Amplify V2I1: @made_by_tser
Vermont-native and New York dweller @made_by_tser found a new obsession during quarantine: making her own clothes. The 22-year-old recent television graduate of Hofstra University has always had a fondness for the creative and the crafty, for social media and everything that she learned in her undergrad. Her emphasis is on sustainable clothing, and she hopes to use her talents to reduce her own fast fashion footprint, and inspire others to do the same.
“Over quarantine, I’ve just been creating a bunch of crafts. I’ve just been sitting at home this whole time, no job or anything, so I’ve been sitting at home finding stuff to do. I had a lot of craft supplies leftover from school - I started out making earrings, painting canvases, making mason jar crafts - and then my parents got me a sewing machine for graduation. I just started experimenting with that, and seeing what I could make with that. I started making bucket hats and then it evolved into making shirts, and now I’m making full-blown outfits.”
Her Instagram page, which she started using for her designs in late June, used to house all of her crafts as a way to share them with her close friends. “It wasn’t ever supposed to be like anything crazy, but I looked at it and I was like...This is just kind of a modge-podge of stuff, and it doesn’t even look cohesive - it’s kind of like somebody just threw a bunch of crap on an Instagram page.” After taking a good look at it, she decided to use to share her designs instead, and use what she’d learned doing social media for her sorority and what she’d learned as a TV major in college.
“I’ve always loved social media and Instagram and I try to make things; even my personal page, I always wanted to look very cohesive, like I love editing the photos. They all look the same and so I wanted to make it more like an artsy place to display my projects. When I decided I wanted to make this Instagram to kind of showcase all of what I was making, I knew that maybe I could grow this into something more.”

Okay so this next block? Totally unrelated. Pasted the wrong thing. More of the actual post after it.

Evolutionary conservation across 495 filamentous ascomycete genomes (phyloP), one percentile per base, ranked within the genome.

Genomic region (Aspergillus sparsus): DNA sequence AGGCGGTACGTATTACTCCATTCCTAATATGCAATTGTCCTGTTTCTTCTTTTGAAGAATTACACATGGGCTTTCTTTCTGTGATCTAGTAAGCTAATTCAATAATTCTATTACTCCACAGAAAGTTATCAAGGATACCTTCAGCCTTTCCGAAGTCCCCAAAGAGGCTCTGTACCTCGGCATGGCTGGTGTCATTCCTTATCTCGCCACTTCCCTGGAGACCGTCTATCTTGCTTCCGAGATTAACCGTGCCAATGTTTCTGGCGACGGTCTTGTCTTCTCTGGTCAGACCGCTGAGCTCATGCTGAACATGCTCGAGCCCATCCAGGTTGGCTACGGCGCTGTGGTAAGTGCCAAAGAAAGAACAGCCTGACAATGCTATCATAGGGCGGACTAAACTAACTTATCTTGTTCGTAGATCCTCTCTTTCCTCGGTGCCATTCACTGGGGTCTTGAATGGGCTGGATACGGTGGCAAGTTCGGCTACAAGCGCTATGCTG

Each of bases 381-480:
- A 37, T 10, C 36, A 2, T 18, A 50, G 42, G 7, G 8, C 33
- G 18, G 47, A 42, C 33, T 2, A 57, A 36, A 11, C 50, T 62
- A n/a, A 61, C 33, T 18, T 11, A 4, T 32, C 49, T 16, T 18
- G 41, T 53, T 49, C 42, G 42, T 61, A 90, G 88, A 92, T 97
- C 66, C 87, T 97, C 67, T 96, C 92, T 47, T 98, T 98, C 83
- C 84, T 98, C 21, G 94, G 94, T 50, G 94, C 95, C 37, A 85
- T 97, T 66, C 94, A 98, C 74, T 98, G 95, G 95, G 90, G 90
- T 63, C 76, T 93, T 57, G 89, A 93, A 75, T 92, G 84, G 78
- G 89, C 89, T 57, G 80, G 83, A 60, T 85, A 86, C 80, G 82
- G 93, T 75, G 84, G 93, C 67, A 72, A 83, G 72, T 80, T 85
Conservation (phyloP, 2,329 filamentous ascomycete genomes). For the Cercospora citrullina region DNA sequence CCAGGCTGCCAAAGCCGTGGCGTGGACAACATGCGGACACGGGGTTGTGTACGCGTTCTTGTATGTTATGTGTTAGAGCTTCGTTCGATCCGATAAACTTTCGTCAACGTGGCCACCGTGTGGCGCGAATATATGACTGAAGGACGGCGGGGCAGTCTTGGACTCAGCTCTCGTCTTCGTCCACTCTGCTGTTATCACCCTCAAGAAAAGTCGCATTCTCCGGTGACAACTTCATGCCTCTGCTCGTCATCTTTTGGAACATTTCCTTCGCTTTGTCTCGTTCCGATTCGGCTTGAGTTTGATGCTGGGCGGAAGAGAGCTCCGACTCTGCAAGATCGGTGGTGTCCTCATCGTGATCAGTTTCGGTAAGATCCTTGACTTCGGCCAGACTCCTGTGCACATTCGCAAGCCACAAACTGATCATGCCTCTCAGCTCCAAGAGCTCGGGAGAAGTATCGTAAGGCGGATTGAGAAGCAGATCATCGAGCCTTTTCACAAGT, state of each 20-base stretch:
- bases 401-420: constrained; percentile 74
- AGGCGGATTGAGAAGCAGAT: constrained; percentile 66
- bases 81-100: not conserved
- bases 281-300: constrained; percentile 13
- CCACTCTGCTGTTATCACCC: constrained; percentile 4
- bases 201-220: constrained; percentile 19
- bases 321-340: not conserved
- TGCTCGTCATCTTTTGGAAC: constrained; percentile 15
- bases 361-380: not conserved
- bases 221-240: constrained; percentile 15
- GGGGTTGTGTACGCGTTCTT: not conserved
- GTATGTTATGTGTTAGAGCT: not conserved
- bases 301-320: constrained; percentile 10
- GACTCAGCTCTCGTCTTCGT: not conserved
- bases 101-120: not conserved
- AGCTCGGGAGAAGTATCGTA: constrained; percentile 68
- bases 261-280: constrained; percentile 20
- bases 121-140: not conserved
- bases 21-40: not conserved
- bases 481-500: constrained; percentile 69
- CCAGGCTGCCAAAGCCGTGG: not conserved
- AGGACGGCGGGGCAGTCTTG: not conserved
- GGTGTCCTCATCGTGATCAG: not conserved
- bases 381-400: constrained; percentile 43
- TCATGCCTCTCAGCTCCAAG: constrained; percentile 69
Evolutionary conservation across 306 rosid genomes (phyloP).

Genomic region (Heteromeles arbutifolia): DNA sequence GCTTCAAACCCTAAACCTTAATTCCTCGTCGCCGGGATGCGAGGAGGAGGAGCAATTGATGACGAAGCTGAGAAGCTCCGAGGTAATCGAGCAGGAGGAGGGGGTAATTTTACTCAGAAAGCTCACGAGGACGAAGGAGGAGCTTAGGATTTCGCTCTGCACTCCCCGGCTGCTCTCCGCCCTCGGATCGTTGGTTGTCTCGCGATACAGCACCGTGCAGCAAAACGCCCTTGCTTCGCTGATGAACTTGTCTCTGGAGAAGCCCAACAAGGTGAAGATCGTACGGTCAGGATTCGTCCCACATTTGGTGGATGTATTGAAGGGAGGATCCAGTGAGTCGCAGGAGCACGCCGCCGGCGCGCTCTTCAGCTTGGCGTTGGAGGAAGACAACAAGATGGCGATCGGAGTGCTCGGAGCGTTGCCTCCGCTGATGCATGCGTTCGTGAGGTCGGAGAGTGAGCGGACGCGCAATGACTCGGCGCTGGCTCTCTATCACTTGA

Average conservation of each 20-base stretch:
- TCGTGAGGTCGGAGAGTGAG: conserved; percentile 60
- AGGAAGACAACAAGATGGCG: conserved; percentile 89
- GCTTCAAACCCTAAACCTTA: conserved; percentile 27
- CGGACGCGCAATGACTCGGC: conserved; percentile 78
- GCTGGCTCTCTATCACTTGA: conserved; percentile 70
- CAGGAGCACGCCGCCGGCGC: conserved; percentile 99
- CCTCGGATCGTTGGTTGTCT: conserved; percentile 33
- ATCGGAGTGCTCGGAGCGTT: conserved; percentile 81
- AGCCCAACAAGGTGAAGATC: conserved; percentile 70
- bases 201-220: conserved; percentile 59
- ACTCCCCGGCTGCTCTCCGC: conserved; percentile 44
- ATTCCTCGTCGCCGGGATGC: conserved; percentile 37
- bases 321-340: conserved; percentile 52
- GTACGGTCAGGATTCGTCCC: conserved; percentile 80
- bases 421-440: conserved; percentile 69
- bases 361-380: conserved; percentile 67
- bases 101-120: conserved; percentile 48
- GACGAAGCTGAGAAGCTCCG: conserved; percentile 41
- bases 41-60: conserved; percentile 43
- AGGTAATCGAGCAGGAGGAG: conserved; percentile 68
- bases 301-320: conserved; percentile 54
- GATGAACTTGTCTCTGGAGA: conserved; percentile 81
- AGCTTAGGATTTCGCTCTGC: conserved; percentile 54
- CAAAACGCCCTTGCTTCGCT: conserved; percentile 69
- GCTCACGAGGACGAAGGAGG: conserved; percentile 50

Growing up in Vermont all her life, Tser says there was little room for her expression through fashion. “In Vermont….like style doesn’t really exist; it’s like you have flannels and Patagonia, and athletics shorts - you call it a day.”
The culture shock from Vermont to Long Island, New York is what really helped her find her own style. “Girls were wearing Gucci belts and going to class dressed up to the nines and at first I was like, ‘oh my god, these people are crazy, like who wears this stuff?’ - and then only like a year and a half later, I was going it too,” she laughs. “It was the first time I actually had fun with my style.”
She describes her style as very neutral, but also using bold prints and colors to accentuate her looks. “I feel like I kind of ‘collab’ my New York looks with my Vermont looks - it’s kind of like a mix between Vermont and New York style,” she says. One thing she says that her style will never be: “girly.” “I’ll never wear tons of pink or things with lace, or bows. I like to wear a lot of black, and while I do like some colors, if I’m going to wear a color it’s going to be green or blue. Very ‘less is more’ but still adding a little element of fun.”
Aside from doing social media for her sorority, Phi Sigma Sigma, during her undergrad, Tser also served as the Membership Recruitment Chair, or MRC, organizing recruitment events. “I just fell in love with the whole idea of putting a look together … I could work on event planning, putting together a whole look, putting together the look of a room and outfit choices for a whole group of girls.”